Meeting the passport challenge

The requirement to have a ‘Covid Passport’ to enter certain hospitality venues has caused a measure of debate and uneasiness.

To help combat the coronavirus pandemic, entry to venues such as cinemas, theatres and licensed premises will be restricted to those who are able to show that they have received both Covid vaccinations as well as a ‘booster’ jab.

The Northern Ireland Executive believe that such a requirement is necessary to combat the disease, while others see the requirement as a restriction of personal freedom and a medical over-reaction.

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Passports of a more traditional kind have also been in many minds since ‘Brexit’ took effects in January.

Rev David Clarke

Many feel that possession of an Irish passport might make travel in Europe easier, as opposed to the new ‘Blue’ British version. Besides, it is reported that a free Irish passport has attracted even those who hold a die-hard loyalist position.

The concept of a passport dates back to the 16th century, and was almost certainly a French invention, with a ‘passeport’ being simply what it said, a permission to pass through a port.

Shakespeare is guilty of an anachronism in the famous speech by Henry V on the eve of the Battle of Agincourt in 1415. Aware that some of his troops may not have had the stomach for the fight against a numerically superior French army, the king addressed any who were wavering and said, “Let him depart, his passport shall be made”.

Gustave Dore was a distinguished French artist and illustrator, particularly well-known for his engravings of Biblical scenes. On one occasion he was stopped at an international border and asked for his passport. It was not in his possession, and to prove his identity he took a crayon and produced a sketch in his characteristic style. Seeing the sketch, the border official allowed the artist to continue his travels. His artistry proved his identity.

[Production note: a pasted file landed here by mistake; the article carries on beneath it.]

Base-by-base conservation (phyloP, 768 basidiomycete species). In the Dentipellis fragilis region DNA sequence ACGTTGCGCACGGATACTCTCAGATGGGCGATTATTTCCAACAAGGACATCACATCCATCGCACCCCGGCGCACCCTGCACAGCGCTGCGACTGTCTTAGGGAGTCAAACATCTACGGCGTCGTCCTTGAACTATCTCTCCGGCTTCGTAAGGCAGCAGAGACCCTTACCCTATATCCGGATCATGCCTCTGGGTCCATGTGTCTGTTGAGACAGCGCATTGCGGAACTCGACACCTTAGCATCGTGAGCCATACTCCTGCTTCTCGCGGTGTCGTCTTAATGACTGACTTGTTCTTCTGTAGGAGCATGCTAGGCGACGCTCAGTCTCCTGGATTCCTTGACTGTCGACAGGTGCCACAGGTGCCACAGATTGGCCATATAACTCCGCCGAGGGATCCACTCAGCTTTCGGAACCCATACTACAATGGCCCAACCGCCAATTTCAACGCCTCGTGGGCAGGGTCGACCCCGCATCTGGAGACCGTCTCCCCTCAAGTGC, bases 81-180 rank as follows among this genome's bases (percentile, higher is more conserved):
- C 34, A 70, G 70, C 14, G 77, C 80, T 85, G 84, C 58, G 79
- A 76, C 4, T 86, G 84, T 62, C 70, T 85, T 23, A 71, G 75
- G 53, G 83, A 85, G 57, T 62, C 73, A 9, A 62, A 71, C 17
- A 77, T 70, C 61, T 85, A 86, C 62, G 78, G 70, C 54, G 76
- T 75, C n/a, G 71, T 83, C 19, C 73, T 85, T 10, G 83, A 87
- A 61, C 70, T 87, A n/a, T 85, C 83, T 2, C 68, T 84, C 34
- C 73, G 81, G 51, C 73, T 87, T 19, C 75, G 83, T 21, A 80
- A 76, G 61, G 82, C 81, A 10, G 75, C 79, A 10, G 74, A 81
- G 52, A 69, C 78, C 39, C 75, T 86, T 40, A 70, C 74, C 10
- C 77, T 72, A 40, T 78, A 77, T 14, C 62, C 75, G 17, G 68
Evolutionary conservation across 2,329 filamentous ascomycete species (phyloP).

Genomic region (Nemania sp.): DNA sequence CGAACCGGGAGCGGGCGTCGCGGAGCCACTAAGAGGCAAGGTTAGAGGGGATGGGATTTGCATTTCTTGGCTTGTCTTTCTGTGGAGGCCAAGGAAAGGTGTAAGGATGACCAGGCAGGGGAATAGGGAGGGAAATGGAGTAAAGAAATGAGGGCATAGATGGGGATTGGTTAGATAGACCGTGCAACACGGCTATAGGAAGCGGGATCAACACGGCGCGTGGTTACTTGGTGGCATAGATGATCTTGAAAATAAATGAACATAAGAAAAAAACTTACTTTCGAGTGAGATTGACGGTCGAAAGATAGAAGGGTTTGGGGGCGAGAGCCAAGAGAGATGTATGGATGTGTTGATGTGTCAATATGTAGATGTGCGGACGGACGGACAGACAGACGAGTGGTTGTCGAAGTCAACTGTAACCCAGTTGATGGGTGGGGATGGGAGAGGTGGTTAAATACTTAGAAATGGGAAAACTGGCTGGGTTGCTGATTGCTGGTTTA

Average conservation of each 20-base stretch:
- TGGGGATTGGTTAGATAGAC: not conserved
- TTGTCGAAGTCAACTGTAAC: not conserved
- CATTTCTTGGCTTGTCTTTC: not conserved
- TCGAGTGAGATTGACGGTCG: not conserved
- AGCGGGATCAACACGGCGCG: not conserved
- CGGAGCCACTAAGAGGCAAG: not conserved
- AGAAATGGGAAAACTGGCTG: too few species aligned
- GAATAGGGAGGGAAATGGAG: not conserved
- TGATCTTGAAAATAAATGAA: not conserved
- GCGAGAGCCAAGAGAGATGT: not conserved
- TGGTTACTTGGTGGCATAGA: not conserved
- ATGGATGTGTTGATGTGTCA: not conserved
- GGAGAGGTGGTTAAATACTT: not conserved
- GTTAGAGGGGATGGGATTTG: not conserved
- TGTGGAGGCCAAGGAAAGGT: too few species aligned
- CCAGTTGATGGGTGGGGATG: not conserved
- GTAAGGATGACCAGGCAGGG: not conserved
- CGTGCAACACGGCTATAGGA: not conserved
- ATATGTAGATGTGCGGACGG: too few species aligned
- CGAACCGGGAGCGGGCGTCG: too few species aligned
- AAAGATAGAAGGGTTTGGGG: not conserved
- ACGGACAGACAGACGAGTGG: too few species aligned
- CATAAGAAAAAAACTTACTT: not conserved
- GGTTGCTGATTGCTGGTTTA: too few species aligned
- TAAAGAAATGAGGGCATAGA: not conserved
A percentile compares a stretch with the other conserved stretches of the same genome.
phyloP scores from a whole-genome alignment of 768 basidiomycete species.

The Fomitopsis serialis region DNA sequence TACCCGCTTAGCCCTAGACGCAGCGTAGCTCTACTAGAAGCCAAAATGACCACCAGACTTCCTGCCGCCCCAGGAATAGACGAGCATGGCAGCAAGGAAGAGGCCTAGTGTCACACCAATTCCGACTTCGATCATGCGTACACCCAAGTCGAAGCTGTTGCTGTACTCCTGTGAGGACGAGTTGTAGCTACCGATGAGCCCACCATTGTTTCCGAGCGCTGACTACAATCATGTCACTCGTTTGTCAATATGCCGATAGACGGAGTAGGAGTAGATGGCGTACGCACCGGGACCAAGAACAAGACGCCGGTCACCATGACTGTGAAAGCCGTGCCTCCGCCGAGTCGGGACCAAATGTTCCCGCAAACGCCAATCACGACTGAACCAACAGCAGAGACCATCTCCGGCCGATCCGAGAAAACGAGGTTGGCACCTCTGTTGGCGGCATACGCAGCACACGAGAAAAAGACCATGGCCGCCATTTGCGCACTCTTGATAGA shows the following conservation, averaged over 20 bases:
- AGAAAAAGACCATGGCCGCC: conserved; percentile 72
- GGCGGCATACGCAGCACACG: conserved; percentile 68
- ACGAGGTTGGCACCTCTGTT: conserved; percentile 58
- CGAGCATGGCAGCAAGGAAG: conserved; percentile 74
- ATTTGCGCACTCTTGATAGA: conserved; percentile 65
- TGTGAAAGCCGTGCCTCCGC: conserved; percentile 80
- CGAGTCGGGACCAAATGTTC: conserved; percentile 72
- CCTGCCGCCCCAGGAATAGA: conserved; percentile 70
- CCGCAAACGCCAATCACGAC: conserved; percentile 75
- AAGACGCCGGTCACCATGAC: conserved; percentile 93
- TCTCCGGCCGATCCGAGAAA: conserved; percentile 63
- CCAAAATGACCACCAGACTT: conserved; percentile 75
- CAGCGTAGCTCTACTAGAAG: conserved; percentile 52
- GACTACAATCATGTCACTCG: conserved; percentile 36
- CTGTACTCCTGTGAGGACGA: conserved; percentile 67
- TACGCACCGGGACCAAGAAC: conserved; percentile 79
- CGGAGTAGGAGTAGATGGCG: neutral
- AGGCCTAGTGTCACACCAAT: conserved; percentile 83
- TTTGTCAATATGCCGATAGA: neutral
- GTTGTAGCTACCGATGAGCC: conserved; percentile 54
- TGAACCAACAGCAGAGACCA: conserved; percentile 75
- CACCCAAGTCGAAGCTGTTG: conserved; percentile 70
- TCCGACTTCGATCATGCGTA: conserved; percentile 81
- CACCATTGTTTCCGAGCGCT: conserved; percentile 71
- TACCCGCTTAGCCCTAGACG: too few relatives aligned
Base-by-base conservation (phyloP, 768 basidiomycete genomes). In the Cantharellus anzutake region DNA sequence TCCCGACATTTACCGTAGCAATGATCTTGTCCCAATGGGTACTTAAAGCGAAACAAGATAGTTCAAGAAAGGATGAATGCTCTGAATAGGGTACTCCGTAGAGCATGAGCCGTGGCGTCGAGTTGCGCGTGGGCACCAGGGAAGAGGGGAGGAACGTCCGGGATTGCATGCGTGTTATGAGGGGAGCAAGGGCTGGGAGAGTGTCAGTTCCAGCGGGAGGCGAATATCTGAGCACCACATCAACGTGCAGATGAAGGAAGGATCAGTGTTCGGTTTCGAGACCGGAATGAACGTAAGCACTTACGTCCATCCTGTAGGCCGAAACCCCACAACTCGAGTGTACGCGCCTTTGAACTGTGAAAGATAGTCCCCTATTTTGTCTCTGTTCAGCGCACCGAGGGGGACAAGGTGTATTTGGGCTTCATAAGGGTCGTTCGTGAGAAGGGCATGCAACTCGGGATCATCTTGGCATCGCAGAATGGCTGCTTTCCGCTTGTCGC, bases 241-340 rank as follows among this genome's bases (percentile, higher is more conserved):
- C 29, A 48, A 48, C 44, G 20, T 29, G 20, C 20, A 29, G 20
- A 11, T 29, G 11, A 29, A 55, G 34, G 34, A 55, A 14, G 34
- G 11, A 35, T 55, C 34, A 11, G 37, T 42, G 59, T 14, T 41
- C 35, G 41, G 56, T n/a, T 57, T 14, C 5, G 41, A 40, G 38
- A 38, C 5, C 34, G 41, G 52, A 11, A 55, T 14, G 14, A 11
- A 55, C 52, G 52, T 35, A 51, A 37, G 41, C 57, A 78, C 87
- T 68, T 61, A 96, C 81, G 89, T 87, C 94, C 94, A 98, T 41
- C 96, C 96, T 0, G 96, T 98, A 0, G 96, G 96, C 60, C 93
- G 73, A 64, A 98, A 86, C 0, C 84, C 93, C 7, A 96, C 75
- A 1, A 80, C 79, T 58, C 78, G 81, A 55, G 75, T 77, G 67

The New Testament tells of one whose identity was confirmed by his accent. Peter was warming himself beside a blazing fire when a servant girl accused him of being a follower of Jesus, who was on trial nearby. Twice Peter vigorously denied any link with Jesus, but the girl was insistent; ‘Surely thou art one of them: for thou art a Galilean, and thy speech agreeth thereto’ (Mark 14; 70). As Eugene Petersen puts it in ‘The Message’, “You’ve got to be one of them. You’ve got ‘Galilean’ written all over you”.

Peter was later noted for a more worthy reason. When he spoke out courageously before the Jewish Council, the members of that Council were astonished and ‘took note that he had been with Jesus’ (Acts 4;13). His courage proved his spiritual identity.

All of which leads to a challenging question which we would all do well to ponder; ‘If I was arrested for being a Christian, would there be enough evidence to convict me?’